No one would confuse Boardinghouse for a good movie, but it is one-of-a-kind—and sometimes, that's a more remarkable achievement. Made in 1982, Boardinghouse was the first horror feature shot on digital video, which would be a notable landmark even if the movie's plot, performances, and dialogue didn't match its grade-Z aesthetic. As it is, director John Wintergate (who cowrote the screenplay with his wife Kalassu) apparently uses the rough visual format as an excuse to embrace all things crude and nonsensical. The intentionality of the movie's ludicrousness is debatable—there's a fine line between surrealism and inanity—but the end product is the same: a vision of primitive digital sleaze that seems to have drifted in from an alien dimension (or perhaps just from early '80s California).
The movie opens with a bright-green digital scrawl, ostensibly on the computer screen of a detective in the Beverly Hills Police Department. A monotonous voiceover narration accompanies the onscreen text for good measure, providing the backstory: in September 1972, a doctor and his wife, both of whom specialize in the occult, are found dead in their Mulholland Drive home, apparently a double suicide. Their daughter Debbie, after witnessing their deaths, undergoes a nervous breakdown and is institutionalized. But the mayhem continues: later occupants of the house also meet bizarre, grisly demises, including a woman whose arm is chopped up in the garbage disposal (one of the first diegetic images to which Boardinghouse treats us) and a man who falls out his beach chair and into the swimming pool.
Flash forward a decade: the home is bequeathed by its most recent owner, also deceased, to his nephew Jim (played by cowriter-director Wintergate under the pseudonym Hawk Adly). If he ever exhibited recognizable human behavior, Jim might have been an interesting character: a playboy who has some kind of law-related career, he believes in transcendental meditation, karmic energy and telekinesis. Apparently, he's also a shameless sleazebag as he puts out an advertisement for the home to be rented only to young female starlets in and around Hollywood. The young women who show up to rent rooms are meant to be sexualized, but the early '80s fashions and pixilated imagery make that difficult. Thankfully, they don't seem threatened by Jim as he primarily sits around shirtless and gazes about his weirdly sexless harem.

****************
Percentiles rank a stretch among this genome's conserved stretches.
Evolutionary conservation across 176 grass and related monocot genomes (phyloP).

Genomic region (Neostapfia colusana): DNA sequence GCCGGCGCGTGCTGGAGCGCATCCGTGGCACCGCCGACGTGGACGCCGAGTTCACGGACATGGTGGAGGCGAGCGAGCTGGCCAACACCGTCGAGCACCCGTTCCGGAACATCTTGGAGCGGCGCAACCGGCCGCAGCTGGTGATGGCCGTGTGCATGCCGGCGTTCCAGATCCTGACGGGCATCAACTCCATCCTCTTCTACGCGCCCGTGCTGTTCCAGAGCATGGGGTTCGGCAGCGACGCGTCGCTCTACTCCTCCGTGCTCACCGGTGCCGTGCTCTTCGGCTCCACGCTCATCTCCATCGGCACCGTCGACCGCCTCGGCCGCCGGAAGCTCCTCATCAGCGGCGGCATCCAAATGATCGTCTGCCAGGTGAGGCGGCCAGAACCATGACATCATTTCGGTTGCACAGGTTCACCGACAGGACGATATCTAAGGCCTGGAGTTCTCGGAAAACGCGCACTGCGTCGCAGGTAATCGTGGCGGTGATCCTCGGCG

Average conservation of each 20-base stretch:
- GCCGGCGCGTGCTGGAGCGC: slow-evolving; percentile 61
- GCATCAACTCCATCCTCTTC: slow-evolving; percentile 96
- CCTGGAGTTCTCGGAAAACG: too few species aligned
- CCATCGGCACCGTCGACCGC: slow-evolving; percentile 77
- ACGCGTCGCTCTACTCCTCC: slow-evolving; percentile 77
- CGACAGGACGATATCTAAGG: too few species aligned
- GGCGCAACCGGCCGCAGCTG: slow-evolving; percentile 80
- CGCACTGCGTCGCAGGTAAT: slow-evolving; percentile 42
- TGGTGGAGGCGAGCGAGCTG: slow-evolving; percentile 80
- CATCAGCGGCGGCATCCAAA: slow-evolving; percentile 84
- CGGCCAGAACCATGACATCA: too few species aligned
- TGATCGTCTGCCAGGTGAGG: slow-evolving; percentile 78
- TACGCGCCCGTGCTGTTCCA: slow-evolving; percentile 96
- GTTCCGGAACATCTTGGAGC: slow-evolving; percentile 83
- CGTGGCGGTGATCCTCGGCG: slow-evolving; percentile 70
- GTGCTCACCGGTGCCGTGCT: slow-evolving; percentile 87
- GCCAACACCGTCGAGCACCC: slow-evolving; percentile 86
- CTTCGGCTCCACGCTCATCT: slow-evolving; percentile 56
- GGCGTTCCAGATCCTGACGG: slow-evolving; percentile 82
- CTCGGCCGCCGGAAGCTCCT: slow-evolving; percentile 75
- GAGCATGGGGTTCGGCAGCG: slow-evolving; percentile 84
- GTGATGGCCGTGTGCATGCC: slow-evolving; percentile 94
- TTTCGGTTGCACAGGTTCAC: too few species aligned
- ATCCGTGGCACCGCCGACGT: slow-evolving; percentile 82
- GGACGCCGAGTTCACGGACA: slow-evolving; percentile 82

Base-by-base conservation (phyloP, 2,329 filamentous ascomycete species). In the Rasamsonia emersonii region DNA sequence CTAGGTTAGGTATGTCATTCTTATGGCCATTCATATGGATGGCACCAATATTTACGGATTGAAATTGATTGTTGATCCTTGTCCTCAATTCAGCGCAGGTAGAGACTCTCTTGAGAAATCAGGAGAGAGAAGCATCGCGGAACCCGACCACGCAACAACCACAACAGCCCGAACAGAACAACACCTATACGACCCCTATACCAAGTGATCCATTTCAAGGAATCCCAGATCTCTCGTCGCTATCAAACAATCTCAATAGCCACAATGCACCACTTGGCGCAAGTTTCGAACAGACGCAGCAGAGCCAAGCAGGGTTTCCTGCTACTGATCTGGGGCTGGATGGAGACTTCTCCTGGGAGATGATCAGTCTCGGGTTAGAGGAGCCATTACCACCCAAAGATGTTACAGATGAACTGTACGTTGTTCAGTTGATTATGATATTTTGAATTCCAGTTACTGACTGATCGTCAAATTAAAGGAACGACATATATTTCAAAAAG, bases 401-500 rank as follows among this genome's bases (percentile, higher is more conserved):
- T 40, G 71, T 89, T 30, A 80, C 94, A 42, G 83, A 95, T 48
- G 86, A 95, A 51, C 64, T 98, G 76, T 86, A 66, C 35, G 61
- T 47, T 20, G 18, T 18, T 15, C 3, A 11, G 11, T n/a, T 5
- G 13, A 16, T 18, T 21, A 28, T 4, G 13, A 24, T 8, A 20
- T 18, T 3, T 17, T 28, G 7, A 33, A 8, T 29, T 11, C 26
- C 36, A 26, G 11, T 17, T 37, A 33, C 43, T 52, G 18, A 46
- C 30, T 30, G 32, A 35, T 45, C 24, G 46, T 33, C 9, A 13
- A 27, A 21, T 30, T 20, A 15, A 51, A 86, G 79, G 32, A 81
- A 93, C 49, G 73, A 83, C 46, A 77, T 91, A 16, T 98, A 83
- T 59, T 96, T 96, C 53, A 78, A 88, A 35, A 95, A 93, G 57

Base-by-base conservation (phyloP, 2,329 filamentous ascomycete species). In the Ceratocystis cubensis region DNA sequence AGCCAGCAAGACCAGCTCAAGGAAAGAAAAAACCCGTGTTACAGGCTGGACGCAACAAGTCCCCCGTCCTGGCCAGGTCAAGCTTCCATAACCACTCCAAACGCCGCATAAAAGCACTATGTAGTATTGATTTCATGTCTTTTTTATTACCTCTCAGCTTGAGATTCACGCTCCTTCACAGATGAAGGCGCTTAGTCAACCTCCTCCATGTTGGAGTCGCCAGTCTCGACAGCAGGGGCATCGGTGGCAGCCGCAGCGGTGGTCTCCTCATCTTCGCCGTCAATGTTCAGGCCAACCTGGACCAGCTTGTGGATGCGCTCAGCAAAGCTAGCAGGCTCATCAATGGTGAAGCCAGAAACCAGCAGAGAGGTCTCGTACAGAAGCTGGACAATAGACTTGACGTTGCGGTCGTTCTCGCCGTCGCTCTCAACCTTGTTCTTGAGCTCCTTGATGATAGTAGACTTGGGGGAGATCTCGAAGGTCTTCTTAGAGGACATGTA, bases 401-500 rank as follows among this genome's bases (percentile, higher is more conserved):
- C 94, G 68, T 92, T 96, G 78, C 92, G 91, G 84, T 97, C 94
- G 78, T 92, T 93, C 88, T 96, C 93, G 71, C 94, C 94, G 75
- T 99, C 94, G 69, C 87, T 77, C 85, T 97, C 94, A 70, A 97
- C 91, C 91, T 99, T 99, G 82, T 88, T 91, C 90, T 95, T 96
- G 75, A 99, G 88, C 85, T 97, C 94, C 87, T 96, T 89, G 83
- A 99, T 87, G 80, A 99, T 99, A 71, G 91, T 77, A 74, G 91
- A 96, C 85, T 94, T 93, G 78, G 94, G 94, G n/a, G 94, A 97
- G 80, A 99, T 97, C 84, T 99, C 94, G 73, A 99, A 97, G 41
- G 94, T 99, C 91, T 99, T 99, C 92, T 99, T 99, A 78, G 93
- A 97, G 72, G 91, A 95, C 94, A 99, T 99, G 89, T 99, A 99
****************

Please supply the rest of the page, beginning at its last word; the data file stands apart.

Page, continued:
Jim might very well have been a precursor to Tommy Wiseau's Johnny in The Room: a weird blend of virility and easily wounded insecurity, who frequently gives stilted line readings in an unplaceable accent. He beds several of the nymphets practically without trying and halfheartedly protects one of the tenants from her cop ex-boyfriend. (If only the film would have used this subplot as a way to inject some political commentary, but sadly, Boardinghouse has no such ambitions in mind). Another boarder played by cowriter Kalassu (credited only by her first name) performs in a hair metal/pop band, turning Boardinghouse into a cringe-inducing musical for at least part of its running time.
In the 160-minute "director's cut," at least, so much time is devoted to these unrelated storylines and sloppy characterizations that there's hardly any horror going on. In one of the early scenes, a sanitarium doctor, apparently under a demon's spell, tears out his own intestines (squeamish viewers shouldn't worry; the unconvincing effect appears to be created by handfuls of dog food). Later, at about the forty-minute mark, a woman taking a shower (one of many instances of gratuitous but totally unappealing nudity) hallucinates blood dripping from the tiles and envisions herself as a bloody pig woman in the mirror, pulling a dead rodent from her mouth. The latter scene is so inexplicable and grotesque that it could actually be considered scary, or at least unshakeably bizarre; sadly, it's one of the few moments in the movie that carries an ounce of intrigue.